On Humility

A short essay by Tao Gaede

In our time, we have much anxiety tied to the notion of humility, and this anxiety clouds our outlook and insight into it. I believe many of us base our daily conduct partially on an implicit value of humility that overly dampens our individual reflective functions. We all have eyes (senses) on the scene, yet we set aside much of what they see because we automatically, out of “humility,” assume that what we could interpret and say about the sense information is not important. The tragedy of this excessive humility is that it is precisely through such seemingly unimportant interpretation and speaking that we train ourselves to become competent observers, interpreters, and expansive individuals for the human project.

Humility today is therefore rather tragic, however it is also potentially a good thing because it is not false. Learning is only possible by the competing counterbalancing of truth and falseness accompanied with a good enough means of discerning truth from false. A tragic humility can be accompanied by such a discerning means, but it vastly undervalues truths from itself and overvalues truths from others. That is, oneself is thought to be excessively false while others are thought to be excessively true.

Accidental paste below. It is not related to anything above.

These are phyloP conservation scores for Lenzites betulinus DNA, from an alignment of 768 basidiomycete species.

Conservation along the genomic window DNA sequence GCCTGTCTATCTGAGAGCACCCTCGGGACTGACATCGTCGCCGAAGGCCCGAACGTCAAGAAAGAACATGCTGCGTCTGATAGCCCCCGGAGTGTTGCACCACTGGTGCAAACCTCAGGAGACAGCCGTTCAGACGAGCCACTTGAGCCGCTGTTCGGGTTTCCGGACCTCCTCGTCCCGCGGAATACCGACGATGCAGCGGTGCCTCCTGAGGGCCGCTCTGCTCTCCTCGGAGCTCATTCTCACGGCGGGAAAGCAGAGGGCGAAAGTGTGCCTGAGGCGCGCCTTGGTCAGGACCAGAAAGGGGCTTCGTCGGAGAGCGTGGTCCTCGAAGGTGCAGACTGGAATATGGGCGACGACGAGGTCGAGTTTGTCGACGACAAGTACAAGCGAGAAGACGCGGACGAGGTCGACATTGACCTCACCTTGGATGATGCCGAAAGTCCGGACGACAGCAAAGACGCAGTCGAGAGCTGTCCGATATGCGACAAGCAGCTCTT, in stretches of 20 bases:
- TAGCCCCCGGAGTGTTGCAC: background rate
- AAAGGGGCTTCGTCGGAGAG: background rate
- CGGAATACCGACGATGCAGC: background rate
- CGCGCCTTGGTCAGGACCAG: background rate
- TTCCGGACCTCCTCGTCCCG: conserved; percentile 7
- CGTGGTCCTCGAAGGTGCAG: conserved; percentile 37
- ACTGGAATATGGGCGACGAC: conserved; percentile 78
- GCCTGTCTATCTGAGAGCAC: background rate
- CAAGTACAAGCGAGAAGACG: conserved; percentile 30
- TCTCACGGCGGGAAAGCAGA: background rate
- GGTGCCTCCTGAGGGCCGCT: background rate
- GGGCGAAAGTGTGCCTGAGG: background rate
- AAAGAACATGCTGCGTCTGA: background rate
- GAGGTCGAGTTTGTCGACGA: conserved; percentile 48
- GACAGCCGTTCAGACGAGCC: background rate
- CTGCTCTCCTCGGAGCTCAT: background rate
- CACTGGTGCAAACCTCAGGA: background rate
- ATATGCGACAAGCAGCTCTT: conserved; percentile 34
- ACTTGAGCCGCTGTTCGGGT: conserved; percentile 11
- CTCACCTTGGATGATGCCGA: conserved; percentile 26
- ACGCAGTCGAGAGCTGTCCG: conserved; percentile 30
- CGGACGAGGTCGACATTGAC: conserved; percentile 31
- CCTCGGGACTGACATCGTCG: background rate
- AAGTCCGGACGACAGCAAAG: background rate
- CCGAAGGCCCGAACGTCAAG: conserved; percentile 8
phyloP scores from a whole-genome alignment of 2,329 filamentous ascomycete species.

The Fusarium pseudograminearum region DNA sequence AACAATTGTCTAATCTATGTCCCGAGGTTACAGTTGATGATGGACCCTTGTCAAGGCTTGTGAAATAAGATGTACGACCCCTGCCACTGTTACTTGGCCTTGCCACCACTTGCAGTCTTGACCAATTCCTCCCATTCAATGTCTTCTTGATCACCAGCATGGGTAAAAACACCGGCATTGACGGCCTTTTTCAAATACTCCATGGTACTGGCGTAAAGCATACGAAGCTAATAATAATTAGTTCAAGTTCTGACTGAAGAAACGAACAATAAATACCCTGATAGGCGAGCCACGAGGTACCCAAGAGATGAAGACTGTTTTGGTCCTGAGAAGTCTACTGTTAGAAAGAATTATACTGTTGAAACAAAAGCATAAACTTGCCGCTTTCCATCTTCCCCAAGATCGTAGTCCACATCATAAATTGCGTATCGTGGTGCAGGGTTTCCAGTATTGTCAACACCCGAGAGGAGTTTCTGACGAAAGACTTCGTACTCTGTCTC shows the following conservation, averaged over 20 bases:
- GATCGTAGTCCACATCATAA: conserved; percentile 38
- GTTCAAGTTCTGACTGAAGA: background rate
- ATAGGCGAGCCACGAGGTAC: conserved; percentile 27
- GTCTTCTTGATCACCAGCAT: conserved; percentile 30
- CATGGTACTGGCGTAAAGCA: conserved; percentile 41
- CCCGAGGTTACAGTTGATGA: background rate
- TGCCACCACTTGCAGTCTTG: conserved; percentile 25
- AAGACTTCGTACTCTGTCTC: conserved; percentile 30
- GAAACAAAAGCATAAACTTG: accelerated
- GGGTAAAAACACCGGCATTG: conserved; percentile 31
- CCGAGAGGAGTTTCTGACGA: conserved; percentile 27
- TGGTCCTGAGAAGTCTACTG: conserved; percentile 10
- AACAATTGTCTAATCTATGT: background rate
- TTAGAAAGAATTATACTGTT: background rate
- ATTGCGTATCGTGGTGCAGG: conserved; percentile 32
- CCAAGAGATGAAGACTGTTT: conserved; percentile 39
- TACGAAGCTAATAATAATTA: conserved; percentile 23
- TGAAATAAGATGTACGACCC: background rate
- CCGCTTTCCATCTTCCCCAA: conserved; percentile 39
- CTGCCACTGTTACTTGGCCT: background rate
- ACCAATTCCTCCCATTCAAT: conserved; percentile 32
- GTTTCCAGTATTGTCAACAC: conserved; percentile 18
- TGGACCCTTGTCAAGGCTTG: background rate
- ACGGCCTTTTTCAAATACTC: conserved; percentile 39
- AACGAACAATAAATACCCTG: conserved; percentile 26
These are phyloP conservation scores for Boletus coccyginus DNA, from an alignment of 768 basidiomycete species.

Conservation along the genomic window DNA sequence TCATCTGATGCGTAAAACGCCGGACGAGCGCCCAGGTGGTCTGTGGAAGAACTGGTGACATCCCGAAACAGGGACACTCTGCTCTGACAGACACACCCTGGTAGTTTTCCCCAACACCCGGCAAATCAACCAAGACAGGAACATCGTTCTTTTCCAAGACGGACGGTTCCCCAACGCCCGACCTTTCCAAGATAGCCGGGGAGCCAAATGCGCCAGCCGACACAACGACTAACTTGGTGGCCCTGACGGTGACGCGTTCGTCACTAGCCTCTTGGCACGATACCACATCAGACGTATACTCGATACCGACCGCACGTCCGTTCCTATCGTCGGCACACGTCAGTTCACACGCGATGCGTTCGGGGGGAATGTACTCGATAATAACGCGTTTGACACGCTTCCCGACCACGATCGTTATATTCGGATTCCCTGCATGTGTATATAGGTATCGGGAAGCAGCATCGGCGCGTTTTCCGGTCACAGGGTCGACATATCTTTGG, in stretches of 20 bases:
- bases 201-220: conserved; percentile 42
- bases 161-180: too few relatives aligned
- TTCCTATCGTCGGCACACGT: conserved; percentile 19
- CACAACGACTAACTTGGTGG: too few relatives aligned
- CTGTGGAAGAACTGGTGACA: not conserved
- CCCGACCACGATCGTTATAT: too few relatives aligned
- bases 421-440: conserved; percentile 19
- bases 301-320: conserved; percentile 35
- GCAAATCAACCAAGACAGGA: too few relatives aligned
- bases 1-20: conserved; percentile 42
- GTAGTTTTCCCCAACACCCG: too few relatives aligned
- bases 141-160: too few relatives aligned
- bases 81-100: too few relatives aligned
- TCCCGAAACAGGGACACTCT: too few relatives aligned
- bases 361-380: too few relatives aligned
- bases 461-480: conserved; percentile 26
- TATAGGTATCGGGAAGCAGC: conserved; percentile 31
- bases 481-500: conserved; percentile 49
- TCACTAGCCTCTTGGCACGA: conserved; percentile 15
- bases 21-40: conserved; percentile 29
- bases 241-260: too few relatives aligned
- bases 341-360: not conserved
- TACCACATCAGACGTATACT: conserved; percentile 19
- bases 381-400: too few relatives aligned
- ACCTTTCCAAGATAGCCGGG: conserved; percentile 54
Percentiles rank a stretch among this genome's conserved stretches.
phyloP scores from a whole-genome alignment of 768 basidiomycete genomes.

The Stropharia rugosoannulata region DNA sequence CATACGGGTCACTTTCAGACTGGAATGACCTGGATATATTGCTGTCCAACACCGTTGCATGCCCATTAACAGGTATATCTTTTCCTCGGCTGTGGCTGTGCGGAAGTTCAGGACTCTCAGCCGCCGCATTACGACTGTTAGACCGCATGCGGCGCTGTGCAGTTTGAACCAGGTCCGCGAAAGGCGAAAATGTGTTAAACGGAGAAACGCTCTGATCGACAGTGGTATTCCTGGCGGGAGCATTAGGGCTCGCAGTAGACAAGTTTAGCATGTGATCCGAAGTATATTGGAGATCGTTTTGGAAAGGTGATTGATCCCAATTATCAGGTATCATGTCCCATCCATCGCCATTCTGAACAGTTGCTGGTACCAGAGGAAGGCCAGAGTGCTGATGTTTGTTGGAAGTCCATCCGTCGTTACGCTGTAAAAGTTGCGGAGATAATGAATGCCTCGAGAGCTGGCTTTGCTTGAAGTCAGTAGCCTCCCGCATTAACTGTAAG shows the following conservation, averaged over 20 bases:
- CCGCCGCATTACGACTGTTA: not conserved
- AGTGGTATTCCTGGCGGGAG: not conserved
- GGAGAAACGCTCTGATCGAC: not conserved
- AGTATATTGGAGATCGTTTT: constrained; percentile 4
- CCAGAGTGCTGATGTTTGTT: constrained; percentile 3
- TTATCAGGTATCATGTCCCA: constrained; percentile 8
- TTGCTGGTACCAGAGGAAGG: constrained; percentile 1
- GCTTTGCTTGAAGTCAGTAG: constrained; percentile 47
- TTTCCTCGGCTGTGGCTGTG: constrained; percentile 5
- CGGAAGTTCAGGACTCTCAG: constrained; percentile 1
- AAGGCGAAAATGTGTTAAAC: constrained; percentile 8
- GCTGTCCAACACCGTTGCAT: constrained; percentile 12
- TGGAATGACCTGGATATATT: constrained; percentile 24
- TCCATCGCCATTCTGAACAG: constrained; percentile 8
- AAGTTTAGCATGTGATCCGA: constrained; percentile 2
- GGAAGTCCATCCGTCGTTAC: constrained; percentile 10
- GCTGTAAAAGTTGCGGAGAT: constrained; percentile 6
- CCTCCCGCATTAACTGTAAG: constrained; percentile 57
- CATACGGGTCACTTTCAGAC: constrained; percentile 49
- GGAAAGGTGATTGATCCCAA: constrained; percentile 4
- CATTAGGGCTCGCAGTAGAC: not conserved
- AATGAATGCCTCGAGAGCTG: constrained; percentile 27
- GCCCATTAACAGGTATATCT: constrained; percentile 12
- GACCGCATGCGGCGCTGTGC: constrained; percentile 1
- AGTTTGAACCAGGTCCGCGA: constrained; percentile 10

The error in tragic humility begins from the excessive trust in other’s discernment of truth, and from this, the undervaluing of one’s own discernment follows. False humility lacks discernment altogether, and only pretends to be tragic; but then false humility exploits the trust of those who actually hold tragic humility. The false humility only arrives at truth blindly, because false humility is without awareness. It is therefore impossible for false humility to become competent at reflective observation, interpretation, and facilitate one to become an expansive individual for the human project. The tragic humility is not entirely lost on this point however.

Tragic humility can become heroic when it discovers that being an individual with worthwhile interpretations is a trainable skill. Through this discovery, the estimation of truth of oneself and others becomes proportional to the assessed skill for individuality. I believe this skill should be valued to the utmost in our society, so we can realign humility correctly away from anxiety and self-doubt, and towards a skill within everyone’s grasp connected to awareness. Humility is regained through this dissolution of tragedy and rejection of falseness.